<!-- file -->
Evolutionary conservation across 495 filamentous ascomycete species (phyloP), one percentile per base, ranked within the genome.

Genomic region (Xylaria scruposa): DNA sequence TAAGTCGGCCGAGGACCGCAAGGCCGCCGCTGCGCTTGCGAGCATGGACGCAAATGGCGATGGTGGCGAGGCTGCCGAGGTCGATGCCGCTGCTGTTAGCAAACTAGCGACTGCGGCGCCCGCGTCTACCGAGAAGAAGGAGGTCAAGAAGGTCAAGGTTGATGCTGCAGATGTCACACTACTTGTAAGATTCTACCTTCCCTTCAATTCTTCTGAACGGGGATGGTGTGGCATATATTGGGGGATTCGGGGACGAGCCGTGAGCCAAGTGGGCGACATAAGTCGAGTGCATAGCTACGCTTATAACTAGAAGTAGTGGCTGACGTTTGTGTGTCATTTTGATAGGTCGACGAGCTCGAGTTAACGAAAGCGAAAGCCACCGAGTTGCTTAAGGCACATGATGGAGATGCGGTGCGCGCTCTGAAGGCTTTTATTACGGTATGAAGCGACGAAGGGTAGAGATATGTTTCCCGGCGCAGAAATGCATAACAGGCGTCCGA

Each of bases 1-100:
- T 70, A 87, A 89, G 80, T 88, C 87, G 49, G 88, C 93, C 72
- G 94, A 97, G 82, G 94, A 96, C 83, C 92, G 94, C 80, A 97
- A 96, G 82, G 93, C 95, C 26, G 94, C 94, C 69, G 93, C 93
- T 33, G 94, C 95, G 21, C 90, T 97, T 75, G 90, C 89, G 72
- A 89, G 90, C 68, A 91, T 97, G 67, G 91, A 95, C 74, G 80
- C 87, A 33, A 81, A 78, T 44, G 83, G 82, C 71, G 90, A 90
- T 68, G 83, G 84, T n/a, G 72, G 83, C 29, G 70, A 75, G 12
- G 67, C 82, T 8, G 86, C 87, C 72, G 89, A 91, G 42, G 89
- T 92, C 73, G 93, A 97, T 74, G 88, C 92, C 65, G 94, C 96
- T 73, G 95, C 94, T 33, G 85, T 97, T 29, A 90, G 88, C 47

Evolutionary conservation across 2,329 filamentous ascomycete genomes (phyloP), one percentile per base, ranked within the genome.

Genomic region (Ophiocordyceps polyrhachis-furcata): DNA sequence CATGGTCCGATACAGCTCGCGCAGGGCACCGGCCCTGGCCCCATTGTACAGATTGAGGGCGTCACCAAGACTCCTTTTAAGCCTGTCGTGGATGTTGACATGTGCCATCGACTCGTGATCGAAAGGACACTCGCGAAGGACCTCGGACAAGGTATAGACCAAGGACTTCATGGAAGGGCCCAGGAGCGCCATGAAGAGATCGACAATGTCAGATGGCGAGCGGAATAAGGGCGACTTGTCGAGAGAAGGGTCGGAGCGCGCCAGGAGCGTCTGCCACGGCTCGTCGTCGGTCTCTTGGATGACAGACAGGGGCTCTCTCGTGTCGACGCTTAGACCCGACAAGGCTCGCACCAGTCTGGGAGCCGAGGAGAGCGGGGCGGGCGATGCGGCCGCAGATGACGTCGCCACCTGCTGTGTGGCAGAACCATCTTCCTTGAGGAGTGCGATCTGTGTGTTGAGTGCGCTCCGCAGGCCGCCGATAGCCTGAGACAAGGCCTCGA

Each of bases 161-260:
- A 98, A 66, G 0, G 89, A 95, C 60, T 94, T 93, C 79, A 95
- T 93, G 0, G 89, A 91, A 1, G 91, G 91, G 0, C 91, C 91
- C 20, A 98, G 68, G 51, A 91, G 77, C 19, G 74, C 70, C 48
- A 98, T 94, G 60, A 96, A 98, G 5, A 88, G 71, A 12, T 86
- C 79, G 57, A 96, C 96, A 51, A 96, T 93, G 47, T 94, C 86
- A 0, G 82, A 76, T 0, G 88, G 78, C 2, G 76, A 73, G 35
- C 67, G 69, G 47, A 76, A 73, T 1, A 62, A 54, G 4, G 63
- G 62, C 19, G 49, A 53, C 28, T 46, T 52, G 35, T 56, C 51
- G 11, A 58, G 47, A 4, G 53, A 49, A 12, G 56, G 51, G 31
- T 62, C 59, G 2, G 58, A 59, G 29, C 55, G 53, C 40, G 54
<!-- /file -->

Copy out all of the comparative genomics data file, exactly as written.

Evolutionary conservation across 495 filamentous ascomycete species (phyloP), one percentile per base, ranked within the genome.

Genomic region (Xylaria scruposa): DNA sequence TAAGTCGGCCGAGGACCGCAAGGCCGCCGCTGCGCTTGCGAGCATGGACGCAAATGGCGATGGTGGCGAGGCTGCCGAGGTCGATGCCGCTGCTGTTAGCAAACTAGCGACTGCGGCGCCCGCGTCTACCGAGAAGAAGGAGGTCAAGAAGGTCAAGGTTGATGCTGCAGATGTCACACTACTTGTAAGATTCTACCTTCCCTTCAATTCTTCTGAACGGGGATGGTGTGGCATATATTGGGGGATTCGGGGACGAGCCGTGAGCCAAGTGGGCGACATAAGTCGAGTGCATAGCTACGCTTATAACTAGAAGTAGTGGCTGACGTTTGTGTGTCATTTTGATAGGTCGACGAGCTCGAGTTAACGAAAGCGAAAGCCACCGAGTTGCTTAAGGCACATGATGGAGATGCGGTGCGCGCTCTGAAGGCTTTTATTACGGTATGAAGCGACGAAGGGTAGAGATATGTTTCCCGGCGCAGAAATGCATAACAGGCGTCCGA

Each of bases 1-100:
- T 70, A 87, A 89, G 80, T 88, C 87, G 49, G 88, C 93, C 72
- G 94, A 97, G 82, G 94, A 96, C 83, C 92, G 94, C 80, A 97
- A 96, G 82, G 93, C 95, C 26, G 94, C 94, C 69, G 93, C 93
- T 33, G 94, C 95, G 21, C 90, T 97, T 75, G 90, C 89, G 72
- A 89, G 90, C 68, A 91, T 97, G 67, G 91, A 95, C 74, G 80
- C 87, A 33, A 81, A 78, T 44, G 83, G 82, C 71, G 90, A 90
- T 68, G 83, G 84, T n/a, G 72, G 83, C 29, G 70, A 75, G 12
- G 67, C 82, T 8, G 86, C 87, C 72, G 89, A 91, G 42, G 89
- T 92, C 73, G 93, A 97, T 74, G 88, C 92, C 65, G 94, C 96
- T 73, G 95, C 94, T 33, G 85, T 97, T 29, A 90, G 88, C 47

Evolutionary conservation across 2,329 filamentous ascomycete genomes (phyloP), one percentile per base, ranked within the genome.

Genomic region (Ophiocordyceps polyrhachis-furcata): DNA sequence CATGGTCCGATACAGCTCGCGCAGGGCACCGGCCCTGGCCCCATTGTACAGATTGAGGGCGTCACCAAGACTCCTTTTAAGCCTGTCGTGGATGTTGACATGTGCCATCGACTCGTGATCGAAAGGACACTCGCGAAGGACCTCGGACAAGGTATAGACCAAGGACTTCATGGAAGGGCCCAGGAGCGCCATGAAGAGATCGACAATGTCAGATGGCGAGCGGAATAAGGGCGACTTGTCGAGAGAAGGGTCGGAGCGCGCCAGGAGCGTCTGCCACGGCTCGTCGTCGGTCTCTTGGATGACAGACAGGGGCTCTCTCGTGTCGACGCTTAGACCCGACAAGGCTCGCACCAGTCTGGGAGCCGAGGAGAGCGGGGCGGGCGATGCGGCCGCAGATGACGTCGCCACCTGCTGTGTGGCAGAACCATCTTCCTTGAGGAGTGCGATCTGTGTGTTGAGTGCGCTCCGCAGGCCGCCGATAGCCTGAGACAAGGCCTCGA

Each of bases 161-260:
- A 98, A 66, G 0, G 89, A 95, C 60, T 94, T 93, C 79, A 95
- T 93, G 0, G 89, A 91, A 1, G 91, G 91, G 0, C 91, C 91
- C 20, A 98, G 68, G 51, A 91, G 77, C 19, G 74, C 70, C 48
- A 98, T 94, G 60, A 96, A 98, G 5, A 88, G 71, A 12, T 86
- C 79, G 57, A 96, C 96, A 51, A 96, T 93, G 47, T 94, C 86
- A 0, G 82, A 76, T 0, G 88, G 78, C 2, G 76, A 73, G 35
- C 67, G 69, G 47, A 76, A 73, T 1, A 62, A 54, G 4, G 63
- G 62, C 19, G 49, A 53, C 28, T 46, T 52, G 35, T 56, C 51
- G 11, A 58, G 47, A 4, G 53, A 49, A 12, G 56, G 51, G 31
- T 62, C 59, G 2, G 58, A 59, G 29, C 55, G 53, C 40, G 54